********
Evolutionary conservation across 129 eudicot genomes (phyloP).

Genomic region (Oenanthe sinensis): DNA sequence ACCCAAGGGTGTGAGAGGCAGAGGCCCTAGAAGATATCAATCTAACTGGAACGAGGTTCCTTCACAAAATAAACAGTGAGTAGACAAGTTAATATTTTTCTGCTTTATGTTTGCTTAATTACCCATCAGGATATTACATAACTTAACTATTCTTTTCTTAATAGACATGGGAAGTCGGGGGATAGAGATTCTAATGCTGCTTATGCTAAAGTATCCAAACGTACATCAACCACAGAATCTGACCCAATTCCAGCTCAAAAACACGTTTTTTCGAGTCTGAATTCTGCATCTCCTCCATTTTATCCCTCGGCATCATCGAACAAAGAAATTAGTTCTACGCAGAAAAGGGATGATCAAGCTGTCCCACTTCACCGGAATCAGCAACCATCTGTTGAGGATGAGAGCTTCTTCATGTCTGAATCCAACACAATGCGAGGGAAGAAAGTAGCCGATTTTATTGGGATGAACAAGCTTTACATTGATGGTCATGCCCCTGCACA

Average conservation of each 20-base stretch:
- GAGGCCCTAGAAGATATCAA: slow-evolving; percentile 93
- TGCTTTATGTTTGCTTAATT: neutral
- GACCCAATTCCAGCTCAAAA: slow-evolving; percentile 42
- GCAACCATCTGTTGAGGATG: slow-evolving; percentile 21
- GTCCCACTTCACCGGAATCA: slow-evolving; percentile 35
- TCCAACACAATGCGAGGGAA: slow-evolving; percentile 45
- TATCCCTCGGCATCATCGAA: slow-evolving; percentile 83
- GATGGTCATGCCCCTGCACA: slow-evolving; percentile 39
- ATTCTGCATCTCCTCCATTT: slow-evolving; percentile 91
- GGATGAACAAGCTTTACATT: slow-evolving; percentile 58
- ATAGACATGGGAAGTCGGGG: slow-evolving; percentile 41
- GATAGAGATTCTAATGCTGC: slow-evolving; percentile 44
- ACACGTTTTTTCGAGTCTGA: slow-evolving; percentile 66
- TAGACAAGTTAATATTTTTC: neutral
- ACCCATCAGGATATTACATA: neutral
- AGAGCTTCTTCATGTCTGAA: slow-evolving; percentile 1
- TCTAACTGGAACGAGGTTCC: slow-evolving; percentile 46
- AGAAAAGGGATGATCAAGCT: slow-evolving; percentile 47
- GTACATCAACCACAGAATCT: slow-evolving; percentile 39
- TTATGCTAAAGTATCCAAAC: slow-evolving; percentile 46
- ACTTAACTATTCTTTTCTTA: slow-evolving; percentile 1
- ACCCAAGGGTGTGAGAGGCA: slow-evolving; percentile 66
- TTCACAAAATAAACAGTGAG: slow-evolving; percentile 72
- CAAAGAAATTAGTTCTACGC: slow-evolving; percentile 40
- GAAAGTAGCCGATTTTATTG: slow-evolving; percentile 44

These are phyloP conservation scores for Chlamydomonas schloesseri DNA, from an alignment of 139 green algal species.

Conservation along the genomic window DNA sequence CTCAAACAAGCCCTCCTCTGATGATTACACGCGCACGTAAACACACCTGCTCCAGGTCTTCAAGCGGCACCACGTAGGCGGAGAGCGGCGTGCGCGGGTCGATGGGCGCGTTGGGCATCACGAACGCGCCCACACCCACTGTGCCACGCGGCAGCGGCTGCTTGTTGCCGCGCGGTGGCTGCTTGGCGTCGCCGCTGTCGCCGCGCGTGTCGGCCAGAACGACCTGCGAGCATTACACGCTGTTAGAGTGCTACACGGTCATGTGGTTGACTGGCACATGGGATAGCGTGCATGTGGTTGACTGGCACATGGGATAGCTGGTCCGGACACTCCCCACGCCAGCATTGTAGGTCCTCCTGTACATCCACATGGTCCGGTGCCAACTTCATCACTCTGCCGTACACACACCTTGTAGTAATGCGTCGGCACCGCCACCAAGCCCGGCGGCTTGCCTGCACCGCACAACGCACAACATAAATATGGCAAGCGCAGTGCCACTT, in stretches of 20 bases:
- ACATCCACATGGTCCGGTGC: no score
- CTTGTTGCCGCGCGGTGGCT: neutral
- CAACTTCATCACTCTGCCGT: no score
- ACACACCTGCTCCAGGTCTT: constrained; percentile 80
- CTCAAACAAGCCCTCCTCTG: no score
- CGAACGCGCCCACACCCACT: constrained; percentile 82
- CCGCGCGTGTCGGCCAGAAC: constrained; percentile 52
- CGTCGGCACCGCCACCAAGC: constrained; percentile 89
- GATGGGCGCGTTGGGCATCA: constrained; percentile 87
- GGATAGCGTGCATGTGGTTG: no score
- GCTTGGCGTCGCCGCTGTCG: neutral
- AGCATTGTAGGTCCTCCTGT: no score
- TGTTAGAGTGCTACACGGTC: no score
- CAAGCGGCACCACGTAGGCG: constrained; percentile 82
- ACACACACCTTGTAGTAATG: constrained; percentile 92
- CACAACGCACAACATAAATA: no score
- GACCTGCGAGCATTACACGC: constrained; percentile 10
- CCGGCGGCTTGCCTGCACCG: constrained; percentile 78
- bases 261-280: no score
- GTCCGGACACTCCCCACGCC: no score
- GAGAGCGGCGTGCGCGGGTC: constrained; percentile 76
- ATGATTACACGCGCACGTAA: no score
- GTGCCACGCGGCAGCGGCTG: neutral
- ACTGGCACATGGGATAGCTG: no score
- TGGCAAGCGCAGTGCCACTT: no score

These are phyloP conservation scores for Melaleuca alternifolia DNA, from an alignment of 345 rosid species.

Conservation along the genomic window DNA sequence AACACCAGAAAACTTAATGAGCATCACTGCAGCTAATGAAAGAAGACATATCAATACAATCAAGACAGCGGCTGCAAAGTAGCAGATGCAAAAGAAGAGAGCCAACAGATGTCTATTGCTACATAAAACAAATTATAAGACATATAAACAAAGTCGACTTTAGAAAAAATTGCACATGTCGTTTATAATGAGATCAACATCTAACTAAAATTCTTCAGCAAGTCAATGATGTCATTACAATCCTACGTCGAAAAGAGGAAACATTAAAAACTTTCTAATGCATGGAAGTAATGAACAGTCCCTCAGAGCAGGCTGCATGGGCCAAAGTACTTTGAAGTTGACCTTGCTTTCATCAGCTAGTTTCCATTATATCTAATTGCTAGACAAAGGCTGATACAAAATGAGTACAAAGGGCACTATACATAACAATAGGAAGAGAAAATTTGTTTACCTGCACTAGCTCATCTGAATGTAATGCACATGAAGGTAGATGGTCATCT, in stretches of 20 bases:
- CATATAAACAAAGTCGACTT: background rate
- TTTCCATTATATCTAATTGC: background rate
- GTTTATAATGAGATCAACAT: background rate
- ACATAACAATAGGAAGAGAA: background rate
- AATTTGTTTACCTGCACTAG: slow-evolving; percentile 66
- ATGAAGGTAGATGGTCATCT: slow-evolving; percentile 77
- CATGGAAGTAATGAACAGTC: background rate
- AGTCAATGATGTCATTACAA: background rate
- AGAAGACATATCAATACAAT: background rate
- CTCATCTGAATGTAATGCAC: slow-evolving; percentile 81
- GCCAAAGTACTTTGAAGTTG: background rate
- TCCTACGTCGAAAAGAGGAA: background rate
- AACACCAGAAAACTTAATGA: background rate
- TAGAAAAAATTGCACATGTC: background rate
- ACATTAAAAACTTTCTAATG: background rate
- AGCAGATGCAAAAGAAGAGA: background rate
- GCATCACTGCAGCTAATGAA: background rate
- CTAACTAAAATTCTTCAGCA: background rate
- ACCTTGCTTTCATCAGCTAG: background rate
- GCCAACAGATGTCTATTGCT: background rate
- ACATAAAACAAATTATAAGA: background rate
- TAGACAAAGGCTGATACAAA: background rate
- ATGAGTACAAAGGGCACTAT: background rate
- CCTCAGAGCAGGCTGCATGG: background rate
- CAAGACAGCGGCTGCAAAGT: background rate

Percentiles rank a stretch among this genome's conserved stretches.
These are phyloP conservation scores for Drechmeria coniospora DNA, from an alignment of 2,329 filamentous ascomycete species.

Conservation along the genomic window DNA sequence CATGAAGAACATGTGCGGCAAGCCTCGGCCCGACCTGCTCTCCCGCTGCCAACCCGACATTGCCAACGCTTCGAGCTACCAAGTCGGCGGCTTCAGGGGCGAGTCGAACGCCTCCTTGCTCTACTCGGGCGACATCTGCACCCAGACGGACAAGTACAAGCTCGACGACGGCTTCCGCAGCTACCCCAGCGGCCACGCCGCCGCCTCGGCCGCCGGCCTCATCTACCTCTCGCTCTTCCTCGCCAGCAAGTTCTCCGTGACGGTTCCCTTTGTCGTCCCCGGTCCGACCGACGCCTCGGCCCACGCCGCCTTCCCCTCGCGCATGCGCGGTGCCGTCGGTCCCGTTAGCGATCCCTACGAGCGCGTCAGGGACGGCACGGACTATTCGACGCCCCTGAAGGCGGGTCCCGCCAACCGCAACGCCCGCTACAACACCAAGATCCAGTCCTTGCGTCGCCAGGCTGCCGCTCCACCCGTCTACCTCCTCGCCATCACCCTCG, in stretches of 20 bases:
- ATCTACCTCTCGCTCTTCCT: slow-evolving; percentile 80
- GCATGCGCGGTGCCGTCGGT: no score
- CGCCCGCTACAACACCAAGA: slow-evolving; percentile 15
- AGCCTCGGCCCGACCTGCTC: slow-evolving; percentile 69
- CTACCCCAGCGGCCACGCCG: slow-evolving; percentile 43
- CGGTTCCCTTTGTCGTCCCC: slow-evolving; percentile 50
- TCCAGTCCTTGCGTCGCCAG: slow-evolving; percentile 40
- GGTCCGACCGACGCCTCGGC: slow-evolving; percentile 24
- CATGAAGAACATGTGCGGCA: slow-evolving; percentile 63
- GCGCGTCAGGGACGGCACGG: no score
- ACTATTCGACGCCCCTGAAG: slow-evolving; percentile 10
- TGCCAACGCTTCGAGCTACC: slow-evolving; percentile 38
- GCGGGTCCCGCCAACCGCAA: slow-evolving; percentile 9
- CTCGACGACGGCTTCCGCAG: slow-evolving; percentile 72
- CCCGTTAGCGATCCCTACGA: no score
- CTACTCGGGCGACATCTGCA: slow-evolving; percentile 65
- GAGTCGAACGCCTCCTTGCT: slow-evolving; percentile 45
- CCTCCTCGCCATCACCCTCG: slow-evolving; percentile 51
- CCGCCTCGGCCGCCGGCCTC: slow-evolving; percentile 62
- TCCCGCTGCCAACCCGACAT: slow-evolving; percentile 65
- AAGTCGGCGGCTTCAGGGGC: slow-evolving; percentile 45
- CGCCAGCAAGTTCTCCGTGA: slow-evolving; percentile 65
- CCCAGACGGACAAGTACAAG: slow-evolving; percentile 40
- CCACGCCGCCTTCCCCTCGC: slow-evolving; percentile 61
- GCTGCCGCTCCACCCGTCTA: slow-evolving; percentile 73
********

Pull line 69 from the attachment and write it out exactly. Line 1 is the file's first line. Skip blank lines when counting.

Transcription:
- TCCTACGTCGAAAAGAGGAA: background rate